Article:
ὑπόστασις, εως, ἡ (ὑφίστημι; Hippocr.+; Polyb. 4, 50, 10; 6, 55, 2; Diod S 16, 32, 3; 16, 33, 1; M. Ant. 10, 5; ins, pap, LXX; PsSol 15:5; 17:24; TestReub 2:7; TestZeb 2:4; Tat.; Ath. 21, 3; Iren. 5, 36, 1 [Harv. II 426, 1]; Hippol., Ref. 10, 17, 2; Did., Gen. 128, 11 in widely different meanings. See Dörrie 4 below.) ① the essential or basic structure/nature of an entity, substantial nature, essence, actual being, reality (underlying structure, oft. in contrast to what merely seems to be: Ps.-Aristot., De Mundo 4 p. 395a, 29f; Plut., Mor. 894b; Diog. L., Pyrrh. 9, 91; Artem. 3, 14; Ps 38:6; Wsd 16:21; TestReub 2:7; SJCh 78, 30; Philo, Aet. M. 88; 92; Jos., C. Ap. 1, 1; Tat. 6, 2; Ath. 21, 3; cp. the answer of a certain Secundus, who, when asked ‘Quid fides?’, answered: ‘ignotae rei mira certitudo’=a marvelous certainty about someth. otherwise unknown [FPhGr I 516]; s. also Lexicon Sabbaiticum: Lexica Graeca Minora ’65, 53) ⓐ of the Son of God as χαρακτὴρ τῆς ὑποστάσεως αὐτοῦ a(n) exact representation of (God’s) real being (i.e. as one who is in charge of the universe) Hb 1:3. Sim. of polytheists’ deities, whose basic reality is someth. material like stone, metal etc. Dg 2:1. ⓑ of things: among the meanings that can be authenticated for Hb 11:1 a strong claim can be made for realization (Diod S 1, 3, 2 of the realization of a plan; Cornutus 9 p. 9, 3 of the realization of humanity; Jos., C. Ap. 1, 1 that of the Jewish people, both by a divine act; Tat. 5, 1 of God τοῦ παντὸς ἡ ὑπόστασις): ἔστιν πίστις ἐλπιζομένων ὑπ.=in faith things hoped for become realized, or things hoped for take on (but s. 3 and 4 below) reality. Conversely, ‘without faith things hoped for would have no reality’. HKöster (s. bibliog. 4 below) argues for this sense also in 3:14, but s. 2. Cp. the rendering ‘substance’ (e.g. KJV, REB). ② a plan that one devises for action, plan, project, undertaking, endeavor (Diod. Sic 15, 70, 2; 16, 32, 3; 16, 82, 6; 17, 69, 7; Ezk 19:5) ἐν τῇ ὑποστάσει ταύτῃ in connection with this undertaking i.e. the collection for Jerusalem 2 Cor 9:4. The fact that meeting a financial obligation is the main theme (vss. 1–2) might well suggest association of ὑπ. with its use e.g. as a t.t. of expectation of rent due PTebt 61b, 194. To emphasize the importance of steadfast commitment to professed obligation (opp. p 1041 καρδία πονηρὰ ἀπιστίας ἐν τῷ ἀποστῆναι), the author of Hb 3:14 uses ὑπ. in a way that invites an addressee to draw on the semantic component of obligation familiar in commercial usage of the term (s. PTebt above), an association that is invited by use of μέτοχος, a standard term for a business partner (PHib 109, 3; PCairZen 176, 102 [both III B.C.]), μέχρι τέλους (s.v. τέλος 2bβ), and βέβαιος (s. M-M s.v.). S. Köster 1b above for focus of ὑπ. on ‘reality’.—Satirically, ἐν ταύτῃ τῇ ὑποστάσει τῆς καυχήσεως in this boasting project of mine 2 Cor 11:17. ③ The interp. situation, condition (Cicero, Ad Attic. 2, 3, 3 ὑπόστασιν nostram=our situation), also specif. frame of mind (Dio Cass. 49, 9; Themist., Or. 13 p. 178b; Jos., Ant. 18, 24 of determination in desperate circumstances; sim. Polyb. 6, 55, 2) has been suggested for some of the passages cited in 1 and 2 above: 2 Cor 9:4 (explained in a v.l. via the epexegetical gen. καυχήσεως); 11:17; Hb 3:14 (s. Dörrie [bibliog. 4 below], p. 39: the frame of mind described in Hb 3:6). The sense ‘confidence’, ‘assurance’ (based on LXX [Ruth 1:12; Ps 38:8; Ezk 19:5], where it renders תִּקְוָה etc.) favored by Melanchthon and Luther (also Tyndale, NRSV, but not KJV) for Hb 11:1 has enjoyed much favor but must be eliminated, since examples of it cannot be found (s. Dörrie and Köster [4 below]). More prob. for Hb 4:11 is ④ guarantee of ownership/entitlement, title deed (Sb 9086 III, 1–11 [104 A.D.]; Spicq III 423 n. 14; cp. M-M s.v.) Hb 11:1 (cp. 2 above for commercial use of ὕπ.).—ASchlatter, Der Glaube im NT4 1927, 614ff; MMathis, The Pauline πίστισ-ὑπόστασις acc. to Hb 11:1, diss. Cath. Univ. of Amer., Washington, D.C. 1920, also Biblica 3, 1922, 79–87; RWitt, Hypostasis: ‘Amicitiae Corolla’ (RHarris Festschr.) ’33, 319–43; MSchumpp, D. Glaubensbegriff des Hb: Divus Thomas 11, ’34, 397–410; FErdin, D. Wort Hypostasis, diss. Freiburg ’39; CArpe, Philologus 94, ’41, 65–78; HDörrie, Ὑπόστασις, Wort-u. Bedeutungsgeschichte: NAWG 1955, no. 3, ZNW 46, ’55, 196–202; HKöster, TW VIII 571–88 (Köster prefers plan, project [Vorhaben] for the passages in 2 Cor, and reality [Wirklichkeit] for all 3 occurrences in Hb, contrasting the reality of God with the transitory character of the visible world). S. also the lit. s.v. πίστις 2a.—DELG s.v. ἵστημι. M-M. EDNT. TW. Spicq. Sv.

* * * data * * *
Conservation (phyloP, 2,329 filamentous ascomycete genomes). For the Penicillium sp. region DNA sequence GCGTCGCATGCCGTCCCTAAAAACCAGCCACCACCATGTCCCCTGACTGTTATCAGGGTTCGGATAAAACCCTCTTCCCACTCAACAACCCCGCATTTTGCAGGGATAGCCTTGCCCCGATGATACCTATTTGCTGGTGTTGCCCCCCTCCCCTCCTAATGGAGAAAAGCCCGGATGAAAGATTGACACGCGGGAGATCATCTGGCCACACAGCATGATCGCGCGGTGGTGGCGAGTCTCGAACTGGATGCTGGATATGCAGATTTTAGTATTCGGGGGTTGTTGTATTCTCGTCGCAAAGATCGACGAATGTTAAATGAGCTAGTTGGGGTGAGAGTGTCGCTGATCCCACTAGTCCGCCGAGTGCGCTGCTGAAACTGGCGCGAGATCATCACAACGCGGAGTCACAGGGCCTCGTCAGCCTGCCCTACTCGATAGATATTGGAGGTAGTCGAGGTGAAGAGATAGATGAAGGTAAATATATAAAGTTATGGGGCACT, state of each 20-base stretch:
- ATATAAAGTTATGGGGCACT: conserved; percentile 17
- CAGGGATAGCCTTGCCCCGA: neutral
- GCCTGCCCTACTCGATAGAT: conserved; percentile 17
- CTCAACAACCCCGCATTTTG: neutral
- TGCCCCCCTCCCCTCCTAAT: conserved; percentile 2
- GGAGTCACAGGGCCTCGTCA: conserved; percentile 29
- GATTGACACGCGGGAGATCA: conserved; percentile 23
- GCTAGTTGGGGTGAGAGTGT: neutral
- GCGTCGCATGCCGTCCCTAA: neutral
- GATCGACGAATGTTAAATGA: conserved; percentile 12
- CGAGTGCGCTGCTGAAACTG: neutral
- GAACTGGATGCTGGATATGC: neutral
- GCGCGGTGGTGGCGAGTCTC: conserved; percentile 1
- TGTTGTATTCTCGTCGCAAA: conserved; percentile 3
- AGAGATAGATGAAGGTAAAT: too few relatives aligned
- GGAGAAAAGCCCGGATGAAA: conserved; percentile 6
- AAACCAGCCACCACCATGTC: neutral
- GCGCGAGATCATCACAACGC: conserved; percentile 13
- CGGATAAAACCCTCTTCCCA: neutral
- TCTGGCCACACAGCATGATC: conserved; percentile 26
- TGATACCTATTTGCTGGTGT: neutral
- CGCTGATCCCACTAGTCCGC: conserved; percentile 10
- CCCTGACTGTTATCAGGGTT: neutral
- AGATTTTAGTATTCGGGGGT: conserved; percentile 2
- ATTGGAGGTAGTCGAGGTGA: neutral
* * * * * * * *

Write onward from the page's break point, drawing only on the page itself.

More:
Arndt, W., Danker, F. W., & Bauer, W. (2000). A Greek-English lexicon of the New Testament and other early Christian literature (3rd ed., pp. 1040–1041). Chicago: University of Chicago Press.